Against the Personification of Democracy offers a new theory of political subjectivity that puts the dilemma of desire into the forefront. By using Lacan to read key figures in political philosophy, the book demonstrates why democratic theory representative or radical - is not only ineffective when it comes to the best form of political cohabitation, but also productive of destructive and self-defeating forces.
The book begins with the debate between Hobbesian and Lockeian notions of subjectivity to argue that the nature of political subjectivity is a function of the problem of desire. It then considers the question of the proper structure of political cohabitation in light of Hannah Arendt's insights into what happened to the stateless in World War II, leading to a distinction between the person in a bare and unadorned form and the public persona that is represented in most forms of democracy.
Lacan is used to reread the question of political subjectivity, but, unlike radical democratic theory, the book argues against agonistic, representative, and thus endless democracy. Such a political formation is seen as an instigation and ultimate disappointment to desire (the persona), which leads to general negative outcomes, including genocide, concentration camps, and the removal of rights. Arguing against Zizek's proposal that a radical Act can save us politically, the book proposes a universal political formation as the only way out of the dilemma of political desire. This formation is not dependent on public personas, but rooted in actual persons meeting in their locality and sovereign to no one.
An indispensable text for anyone interested in political theory, political philosophy, and democratic theory, Against the Personification of Democracy critiques positive theories of sovereignty through its analysis of political subjectivity and the problem of desire. More importantly, it provides a truly universal theory of democratic cohabitation that escapes political desire and thus the scapegoats of democratic failure, not to mention the anxiety of the impossibility of the democratic promise.
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About the Author
Wesley C. Swedlow has taught courses in philosophy and multiculturalism at DePaul University and is currently affiliated with the University of San Francisco, where he teaches courses in ethics.
Table of Contents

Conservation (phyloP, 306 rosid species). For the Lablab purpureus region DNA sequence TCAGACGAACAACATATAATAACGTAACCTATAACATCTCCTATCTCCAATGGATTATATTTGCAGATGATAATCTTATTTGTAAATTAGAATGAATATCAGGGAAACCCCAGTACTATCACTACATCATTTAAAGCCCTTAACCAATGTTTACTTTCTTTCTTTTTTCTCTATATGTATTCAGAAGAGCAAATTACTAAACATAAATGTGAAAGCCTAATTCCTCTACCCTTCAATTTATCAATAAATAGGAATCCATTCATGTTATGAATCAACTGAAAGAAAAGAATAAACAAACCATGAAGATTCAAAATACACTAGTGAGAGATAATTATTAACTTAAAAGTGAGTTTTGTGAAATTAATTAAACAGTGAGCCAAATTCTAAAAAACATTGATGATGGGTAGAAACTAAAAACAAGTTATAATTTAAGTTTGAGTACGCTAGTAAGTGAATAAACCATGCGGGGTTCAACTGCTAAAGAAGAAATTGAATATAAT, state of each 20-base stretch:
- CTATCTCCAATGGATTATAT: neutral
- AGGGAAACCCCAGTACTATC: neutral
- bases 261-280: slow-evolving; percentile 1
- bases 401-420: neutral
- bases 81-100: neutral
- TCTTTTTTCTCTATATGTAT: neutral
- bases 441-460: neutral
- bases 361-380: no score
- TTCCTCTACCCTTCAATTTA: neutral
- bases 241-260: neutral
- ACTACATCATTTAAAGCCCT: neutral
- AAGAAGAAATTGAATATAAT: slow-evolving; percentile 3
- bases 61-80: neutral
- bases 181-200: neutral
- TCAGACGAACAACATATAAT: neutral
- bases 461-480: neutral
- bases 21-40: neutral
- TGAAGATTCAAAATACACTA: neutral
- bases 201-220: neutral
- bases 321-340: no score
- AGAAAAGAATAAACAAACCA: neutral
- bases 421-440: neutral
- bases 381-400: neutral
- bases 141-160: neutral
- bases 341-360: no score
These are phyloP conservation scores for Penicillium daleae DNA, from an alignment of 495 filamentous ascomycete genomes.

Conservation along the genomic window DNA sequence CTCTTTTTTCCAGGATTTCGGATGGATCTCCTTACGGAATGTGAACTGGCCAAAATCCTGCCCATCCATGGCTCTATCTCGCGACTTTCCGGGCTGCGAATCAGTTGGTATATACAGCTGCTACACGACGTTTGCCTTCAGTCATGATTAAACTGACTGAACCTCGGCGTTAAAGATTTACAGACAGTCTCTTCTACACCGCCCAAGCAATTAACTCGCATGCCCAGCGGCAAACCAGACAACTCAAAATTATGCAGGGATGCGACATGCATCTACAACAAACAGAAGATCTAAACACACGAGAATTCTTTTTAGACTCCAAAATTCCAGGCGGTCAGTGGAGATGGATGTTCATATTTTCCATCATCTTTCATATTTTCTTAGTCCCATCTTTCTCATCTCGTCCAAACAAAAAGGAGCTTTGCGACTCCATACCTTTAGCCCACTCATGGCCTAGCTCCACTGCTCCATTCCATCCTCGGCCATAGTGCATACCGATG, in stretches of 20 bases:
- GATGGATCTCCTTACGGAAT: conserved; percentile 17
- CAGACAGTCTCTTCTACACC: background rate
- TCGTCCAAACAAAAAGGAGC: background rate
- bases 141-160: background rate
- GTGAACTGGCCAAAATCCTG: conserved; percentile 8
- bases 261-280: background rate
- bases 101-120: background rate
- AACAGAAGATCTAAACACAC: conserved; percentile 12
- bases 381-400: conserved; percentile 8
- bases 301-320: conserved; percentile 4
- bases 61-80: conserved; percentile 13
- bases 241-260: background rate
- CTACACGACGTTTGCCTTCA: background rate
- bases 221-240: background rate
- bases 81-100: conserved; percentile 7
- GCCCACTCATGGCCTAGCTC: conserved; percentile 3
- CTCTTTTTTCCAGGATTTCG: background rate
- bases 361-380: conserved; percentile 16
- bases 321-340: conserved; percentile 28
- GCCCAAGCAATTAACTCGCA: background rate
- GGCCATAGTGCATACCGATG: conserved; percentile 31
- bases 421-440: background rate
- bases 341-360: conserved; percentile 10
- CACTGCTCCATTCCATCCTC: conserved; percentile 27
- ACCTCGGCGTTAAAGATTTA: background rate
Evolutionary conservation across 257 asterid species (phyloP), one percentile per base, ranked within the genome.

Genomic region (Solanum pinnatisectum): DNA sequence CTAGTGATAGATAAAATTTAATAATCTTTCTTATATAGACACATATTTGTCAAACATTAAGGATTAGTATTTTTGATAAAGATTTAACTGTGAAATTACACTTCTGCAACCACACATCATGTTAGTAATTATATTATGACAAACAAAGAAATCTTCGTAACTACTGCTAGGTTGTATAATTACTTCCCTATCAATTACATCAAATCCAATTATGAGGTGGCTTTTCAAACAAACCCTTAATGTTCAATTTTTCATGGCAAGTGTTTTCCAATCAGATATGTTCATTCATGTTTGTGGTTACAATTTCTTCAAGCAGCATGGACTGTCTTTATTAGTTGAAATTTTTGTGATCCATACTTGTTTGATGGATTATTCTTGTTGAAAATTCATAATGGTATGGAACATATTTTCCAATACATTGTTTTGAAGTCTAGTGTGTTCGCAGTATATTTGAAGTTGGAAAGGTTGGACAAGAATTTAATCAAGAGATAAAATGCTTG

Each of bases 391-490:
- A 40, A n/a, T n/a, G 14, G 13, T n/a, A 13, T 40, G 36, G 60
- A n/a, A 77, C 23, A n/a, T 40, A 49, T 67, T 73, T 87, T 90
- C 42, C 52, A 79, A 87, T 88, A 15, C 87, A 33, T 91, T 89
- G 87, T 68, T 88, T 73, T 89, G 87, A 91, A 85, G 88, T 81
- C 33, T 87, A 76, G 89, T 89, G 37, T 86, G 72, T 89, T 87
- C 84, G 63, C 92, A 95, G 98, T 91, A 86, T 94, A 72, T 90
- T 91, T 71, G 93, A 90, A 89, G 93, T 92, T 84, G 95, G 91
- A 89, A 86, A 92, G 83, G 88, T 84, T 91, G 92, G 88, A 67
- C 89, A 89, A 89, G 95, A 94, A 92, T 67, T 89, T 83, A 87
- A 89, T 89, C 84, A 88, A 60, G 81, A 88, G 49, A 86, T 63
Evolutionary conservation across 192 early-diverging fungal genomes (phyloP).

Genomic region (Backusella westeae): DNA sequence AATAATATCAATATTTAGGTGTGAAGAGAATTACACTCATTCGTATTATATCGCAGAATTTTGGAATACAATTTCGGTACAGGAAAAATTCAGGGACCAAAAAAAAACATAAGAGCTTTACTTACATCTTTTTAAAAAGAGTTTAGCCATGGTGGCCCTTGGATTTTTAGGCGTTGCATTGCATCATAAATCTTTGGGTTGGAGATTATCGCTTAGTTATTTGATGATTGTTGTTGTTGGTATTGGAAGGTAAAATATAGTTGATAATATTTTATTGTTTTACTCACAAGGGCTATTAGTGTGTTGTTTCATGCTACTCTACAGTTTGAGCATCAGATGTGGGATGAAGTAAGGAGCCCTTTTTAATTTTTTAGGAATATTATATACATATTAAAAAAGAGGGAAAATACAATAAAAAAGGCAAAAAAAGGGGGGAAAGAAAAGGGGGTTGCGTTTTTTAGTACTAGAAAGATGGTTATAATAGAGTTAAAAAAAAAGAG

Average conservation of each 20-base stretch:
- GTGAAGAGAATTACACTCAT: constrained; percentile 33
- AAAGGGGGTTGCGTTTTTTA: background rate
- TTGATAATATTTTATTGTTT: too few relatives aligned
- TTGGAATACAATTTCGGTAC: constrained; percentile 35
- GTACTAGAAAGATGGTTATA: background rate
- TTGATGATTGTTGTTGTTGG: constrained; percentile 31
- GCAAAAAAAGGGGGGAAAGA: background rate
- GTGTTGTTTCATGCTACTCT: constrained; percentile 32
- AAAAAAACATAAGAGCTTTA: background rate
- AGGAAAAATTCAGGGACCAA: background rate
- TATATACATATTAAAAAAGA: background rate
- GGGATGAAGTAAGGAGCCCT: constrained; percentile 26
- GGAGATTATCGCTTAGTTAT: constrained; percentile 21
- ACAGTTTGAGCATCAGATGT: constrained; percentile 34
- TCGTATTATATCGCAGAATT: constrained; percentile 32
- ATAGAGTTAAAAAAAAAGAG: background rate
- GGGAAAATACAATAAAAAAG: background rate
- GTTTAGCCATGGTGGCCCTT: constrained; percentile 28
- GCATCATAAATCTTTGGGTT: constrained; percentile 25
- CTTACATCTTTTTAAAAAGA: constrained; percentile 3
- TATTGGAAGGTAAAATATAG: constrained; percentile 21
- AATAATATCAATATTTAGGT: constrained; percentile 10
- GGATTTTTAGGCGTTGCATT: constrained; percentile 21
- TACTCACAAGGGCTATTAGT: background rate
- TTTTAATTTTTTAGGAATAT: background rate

Introduction: Problems with Reality Chapter 1: Desire & Ideology in the Leviathan1. Rational Action2. Reckoning Reason3. Passion & Power4. Hobbesian Ideological State Apparatuses5. The Politicization of DesireSets up the issue of political subjectivity by reading Hobbes as a thinker of desire and ideology. Argues that Hobbes cannot be read in any sense as a rational choice theorist, but rather as a theorist of irrationality. Establishes desire as central to the question of subjectivity and all political formations.Chapter 2: Internal Externalities1. The Spirit of the Letter2. Money or Life? 3. Stateless Nature4. Universal Oblivion5. Biological Violence6. Persona Non GrataStages the debate between Locke and Hobbes in terms of the nature of subjectivity and argues that Hobbes has the better grasp. Grounds this argument through a reading of Arendt's description of the stateless, leading to an analysis of the concept of violence in Arendt's works. Distinguishes the publicly represented persona from the person. Argues that rights and political formations must exist in and for the person, insofar as the state of nature generally corresponds to the person while the political state corresponds to the persona.Chapter 3: The Returban of the Political1. Being All That You Can't Be: The Mirror Stage2. Money or Life: Alienation & Existence3. Signifying Nothing4. The Paternal Metaphor & its Phallusy5. Che Voi? From Separation to Desire6. Traversing the Fantasy7. The Returban of the PoliticalProposes that the only way to describe the generally vague or unarticulated concepts of desire and drive that work in Hobbes and Arendt is through a Lacanian reading of subjectivity. Shows how Lacanian theory provides a systematic understanding of the nature of desire and drive in subjectivity, thus indicating why representative democracy tends towards its failure in various ways, further promoting the argument that personified democracy, or democracy for a given subject of personas, will tend to produce external persons that can be eradicated in various ways.Chapter 4: The Personification of Democracy 1. The Gutting of the Sovereign: Lefort's Democratic Void2. Laclau & Mouffe's Hegemonic Strategy3. Lacan as Theorist of Democracy4. Only an Act Can Save UsDiscusses radical democratic theory and Lacanian political theory. Provides an overview of the ways in which these theories work and critiques them accordingly. As such, radical democratic theory is shown to merely reinforce the problems of representative democracy outlined earlier, while Zizekian theory is shown to be passive and exclusive, thus disallowing both praxis and a truly universal democracy. Conclusion: Against the Personification of DemocracyTakes the theory of political subjectivity formulated in the previous chapters and, in conjunction with the critique of radical democratic and Zizekian theory, proposes a universal theory of political cohabitation that is anti-sovereign and anti-representative. Notes